Volume 95, Issue 61

Tuesday, January 22, 2002
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Mustang women making waves

Sweet home cooking

Metallica+broken ass = figure skating

Weekend Rundown

Metallica+broken ass = figure skating

By Jordan Bell
Gazette Staff

It wasn't gargantuan hockey players showing off their brawn that had the masses spellbound. Instead, it was Western's graceful figure skaters, who finished a satisfying third at the University of Toronto Figure Skating Invitational on the weekend. And what they lacked in size, they more than made up for in courage and might.

Mustang coach Jen Cummings said the coaching staff was quite pleased with the results. "Overall, we are definitely happy with a third place showing. We were pleasantly surprised with the team's performance in the dance events and the intermediate similar pairs," she said.

Trish Goff and Laura Strapp won gold in the intermediate similar pairs, Lindsay Satterthwaite and Julie South came away victorious in the senior similar dance and the fabulous foursome of Jen Smeaton, Jen Strickland, Emily Kovacs and Meghan Lillie were triumphant in the pairs fours.

Smeaton was adamant that the fours gold was the result of the women putting on the hard hats and digging deep. "The work by our fours team obviously paid off in the way we came together for this meet. I really couldn't ask for anything more."

There were numerous stellar performances, including Nancy Ford and Diana Hyde's second place showing in the dance variation category, Smeaton's bronze in the short program and South's silver in the gold solo dance.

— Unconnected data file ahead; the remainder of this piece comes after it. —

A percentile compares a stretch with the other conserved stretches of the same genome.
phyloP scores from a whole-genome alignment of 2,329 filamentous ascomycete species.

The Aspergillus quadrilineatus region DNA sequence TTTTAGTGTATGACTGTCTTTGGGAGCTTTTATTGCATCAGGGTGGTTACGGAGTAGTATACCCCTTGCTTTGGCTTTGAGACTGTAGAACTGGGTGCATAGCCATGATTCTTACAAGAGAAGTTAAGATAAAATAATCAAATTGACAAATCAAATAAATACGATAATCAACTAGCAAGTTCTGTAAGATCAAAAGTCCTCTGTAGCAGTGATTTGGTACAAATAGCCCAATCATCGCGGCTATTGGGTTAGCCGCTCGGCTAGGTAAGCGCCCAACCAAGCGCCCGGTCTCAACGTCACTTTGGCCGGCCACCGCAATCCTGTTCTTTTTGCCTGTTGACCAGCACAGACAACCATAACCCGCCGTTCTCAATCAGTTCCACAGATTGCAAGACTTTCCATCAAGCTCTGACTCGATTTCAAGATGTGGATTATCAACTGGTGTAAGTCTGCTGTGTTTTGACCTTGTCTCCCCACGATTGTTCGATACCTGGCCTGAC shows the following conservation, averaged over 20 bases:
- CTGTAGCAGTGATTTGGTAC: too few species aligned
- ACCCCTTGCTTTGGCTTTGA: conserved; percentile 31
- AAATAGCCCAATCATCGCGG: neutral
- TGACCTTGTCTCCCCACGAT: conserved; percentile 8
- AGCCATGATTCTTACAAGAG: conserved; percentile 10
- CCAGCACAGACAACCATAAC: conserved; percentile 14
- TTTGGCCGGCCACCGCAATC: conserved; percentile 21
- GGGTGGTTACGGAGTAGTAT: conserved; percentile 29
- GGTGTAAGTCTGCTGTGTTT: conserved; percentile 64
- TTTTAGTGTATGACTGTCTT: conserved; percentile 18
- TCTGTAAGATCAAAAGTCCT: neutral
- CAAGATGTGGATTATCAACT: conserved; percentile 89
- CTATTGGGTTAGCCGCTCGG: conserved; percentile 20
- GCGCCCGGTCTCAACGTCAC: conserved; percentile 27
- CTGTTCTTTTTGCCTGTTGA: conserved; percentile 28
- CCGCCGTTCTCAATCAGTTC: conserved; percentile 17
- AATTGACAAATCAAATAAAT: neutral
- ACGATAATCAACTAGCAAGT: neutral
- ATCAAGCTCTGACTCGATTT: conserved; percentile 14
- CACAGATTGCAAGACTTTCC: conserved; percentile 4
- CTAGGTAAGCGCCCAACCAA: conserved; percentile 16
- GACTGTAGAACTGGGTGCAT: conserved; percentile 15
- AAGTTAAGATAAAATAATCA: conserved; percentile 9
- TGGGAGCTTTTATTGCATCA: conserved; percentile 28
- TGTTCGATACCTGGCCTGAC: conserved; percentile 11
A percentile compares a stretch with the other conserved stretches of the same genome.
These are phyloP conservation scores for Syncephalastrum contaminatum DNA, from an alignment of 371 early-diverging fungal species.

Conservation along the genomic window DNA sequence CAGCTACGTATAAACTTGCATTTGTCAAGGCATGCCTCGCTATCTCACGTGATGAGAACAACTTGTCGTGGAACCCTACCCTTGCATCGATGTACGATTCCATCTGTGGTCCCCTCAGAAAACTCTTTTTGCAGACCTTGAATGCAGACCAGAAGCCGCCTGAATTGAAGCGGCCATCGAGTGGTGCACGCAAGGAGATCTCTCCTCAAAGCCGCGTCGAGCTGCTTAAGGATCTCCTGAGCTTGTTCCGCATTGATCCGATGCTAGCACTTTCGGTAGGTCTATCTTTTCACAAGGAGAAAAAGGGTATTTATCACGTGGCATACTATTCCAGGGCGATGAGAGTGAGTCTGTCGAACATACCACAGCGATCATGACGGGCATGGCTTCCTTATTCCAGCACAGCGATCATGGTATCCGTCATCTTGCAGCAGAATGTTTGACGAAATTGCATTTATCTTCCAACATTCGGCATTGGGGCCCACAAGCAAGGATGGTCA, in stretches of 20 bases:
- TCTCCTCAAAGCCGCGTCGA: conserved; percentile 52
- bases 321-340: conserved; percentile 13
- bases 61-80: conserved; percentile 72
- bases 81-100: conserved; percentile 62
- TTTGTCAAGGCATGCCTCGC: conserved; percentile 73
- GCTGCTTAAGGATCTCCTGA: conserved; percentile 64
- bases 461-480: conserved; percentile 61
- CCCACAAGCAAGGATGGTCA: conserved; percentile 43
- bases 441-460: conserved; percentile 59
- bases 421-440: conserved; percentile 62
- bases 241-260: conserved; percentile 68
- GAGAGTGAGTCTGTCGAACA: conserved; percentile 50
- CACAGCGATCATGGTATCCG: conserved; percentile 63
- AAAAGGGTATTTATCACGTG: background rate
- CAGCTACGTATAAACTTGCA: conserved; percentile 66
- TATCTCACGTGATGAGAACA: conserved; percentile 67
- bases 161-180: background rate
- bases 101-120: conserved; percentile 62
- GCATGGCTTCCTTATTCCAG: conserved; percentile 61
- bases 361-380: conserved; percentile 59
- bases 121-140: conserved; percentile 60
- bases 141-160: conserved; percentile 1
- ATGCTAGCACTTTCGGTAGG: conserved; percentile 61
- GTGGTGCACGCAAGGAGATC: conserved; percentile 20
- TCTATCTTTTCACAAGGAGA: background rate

The highlight of the morning skates was an opposing skater's routine to a stirring rendition of Metallica's "Unforgiven." Unfortunately, the ice was quite unforgiving to this particular skater, as her gluteus maximus was subjected to a horrific beating.

The pressure of competing is intense in a sport in which all eyes are focused on your every move and one fall can make or break your routine is intense.

Cummings said the coaching staff tried to eliminate the psychological barriers.

"We try to get our skaters to focus on the performance, not the outcome," she said. "There are specific ways to disperse the anxiety – breathing exercises, loosening the legs and telling our skaters to mentally place themselves in a practice setting while they compete, so the external factors don't become a hindrance."

Cindy Knight, a member of the synchronized skating team, said the squad has found a solid footing heading into the Ontario University Athletics finals, which are hosted by the Mustangs.

"We are definitely in a good position heading into OUAs," Knight said. "We just have to keep working hard and find a way to perform sharper and with more consistency."

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Copyright The Gazette 2001